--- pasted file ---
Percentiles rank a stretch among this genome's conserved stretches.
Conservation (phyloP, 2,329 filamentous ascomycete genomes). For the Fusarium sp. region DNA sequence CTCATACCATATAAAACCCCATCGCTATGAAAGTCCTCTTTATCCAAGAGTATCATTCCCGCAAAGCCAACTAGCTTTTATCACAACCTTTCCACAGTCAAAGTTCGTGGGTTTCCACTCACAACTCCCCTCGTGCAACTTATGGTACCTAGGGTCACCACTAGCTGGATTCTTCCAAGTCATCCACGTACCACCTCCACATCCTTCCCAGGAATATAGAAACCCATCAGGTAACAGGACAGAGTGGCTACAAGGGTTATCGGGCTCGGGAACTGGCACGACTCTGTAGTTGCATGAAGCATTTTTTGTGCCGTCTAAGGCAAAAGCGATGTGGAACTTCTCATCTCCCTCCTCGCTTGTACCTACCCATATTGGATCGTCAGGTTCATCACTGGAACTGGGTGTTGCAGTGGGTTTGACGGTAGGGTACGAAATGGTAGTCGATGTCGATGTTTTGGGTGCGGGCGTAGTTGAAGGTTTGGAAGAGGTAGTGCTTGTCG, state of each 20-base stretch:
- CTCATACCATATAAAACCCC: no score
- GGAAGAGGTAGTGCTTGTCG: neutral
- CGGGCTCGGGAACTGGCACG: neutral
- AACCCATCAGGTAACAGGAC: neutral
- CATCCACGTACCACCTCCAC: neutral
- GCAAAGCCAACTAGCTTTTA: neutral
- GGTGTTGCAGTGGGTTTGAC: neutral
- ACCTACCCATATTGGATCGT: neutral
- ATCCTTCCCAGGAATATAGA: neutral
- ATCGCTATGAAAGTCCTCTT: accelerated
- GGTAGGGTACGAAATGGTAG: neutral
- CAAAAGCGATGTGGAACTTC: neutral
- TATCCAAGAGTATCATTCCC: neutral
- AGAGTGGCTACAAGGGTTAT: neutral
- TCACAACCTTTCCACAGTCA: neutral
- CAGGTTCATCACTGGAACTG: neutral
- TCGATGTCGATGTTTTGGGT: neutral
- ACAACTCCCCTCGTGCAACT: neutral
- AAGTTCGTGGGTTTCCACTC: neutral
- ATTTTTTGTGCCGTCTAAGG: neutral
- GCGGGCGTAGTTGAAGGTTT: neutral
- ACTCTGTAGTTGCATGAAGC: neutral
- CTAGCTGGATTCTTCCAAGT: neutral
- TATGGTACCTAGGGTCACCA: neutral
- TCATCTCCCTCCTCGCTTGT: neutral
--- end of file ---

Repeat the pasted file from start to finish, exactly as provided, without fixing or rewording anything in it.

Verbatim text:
Percentiles rank a stretch among this genome's conserved stretches.
Conservation (phyloP, 2,329 filamentous ascomycete genomes). For the Fusarium sp. region DNA sequence CTCATACCATATAAAACCCCATCGCTATGAAAGTCCTCTTTATCCAAGAGTATCATTCCCGCAAAGCCAACTAGCTTTTATCACAACCTTTCCACAGTCAAAGTTCGTGGGTTTCCACTCACAACTCCCCTCGTGCAACTTATGGTACCTAGGGTCACCACTAGCTGGATTCTTCCAAGTCATCCACGTACCACCTCCACATCCTTCCCAGGAATATAGAAACCCATCAGGTAACAGGACAGAGTGGCTACAAGGGTTATCGGGCTCGGGAACTGGCACGACTCTGTAGTTGCATGAAGCATTTTTTGTGCCGTCTAAGGCAAAAGCGATGTGGAACTTCTCATCTCCCTCCTCGCTTGTACCTACCCATATTGGATCGTCAGGTTCATCACTGGAACTGGGTGTTGCAGTGGGTTTGACGGTAGGGTACGAAATGGTAGTCGATGTCGATGTTTTGGGTGCGGGCGTAGTTGAAGGTTTGGAAGAGGTAGTGCTTGTCG, state of each 20-base stretch:
- CTCATACCATATAAAACCCC: no score
- GGAAGAGGTAGTGCTTGTCG: neutral
- CGGGCTCGGGAACTGGCACG: neutral
- AACCCATCAGGTAACAGGAC: neutral
- CATCCACGTACCACCTCCAC: neutral
- GCAAAGCCAACTAGCTTTTA: neutral
- GGTGTTGCAGTGGGTTTGAC: neutral
- ACCTACCCATATTGGATCGT: neutral
- ATCCTTCCCAGGAATATAGA: neutral
- ATCGCTATGAAAGTCCTCTT: accelerated
- GGTAGGGTACGAAATGGTAG: neutral
- CAAAAGCGATGTGGAACTTC: neutral
- TATCCAAGAGTATCATTCCC: neutral
- AGAGTGGCTACAAGGGTTAT: neutral
- TCACAACCTTTCCACAGTCA: neutral
- CAGGTTCATCACTGGAACTG: neutral
- TCGATGTCGATGTTTTGGGT: neutral
- ACAACTCCCCTCGTGCAACT: neutral
- AAGTTCGTGGGTTTCCACTC: neutral
- ATTTTTTGTGCCGTCTAAGG: neutral
- GCGGGCGTAGTTGAAGGTTT: neutral
- ACTCTGTAGTTGCATGAAGC: neutral
- CTAGCTGGATTCTTCCAAGT: neutral
- TATGGTACCTAGGGTCACCA: neutral
- TCATCTCCCTCCTCGCTTGT: neutral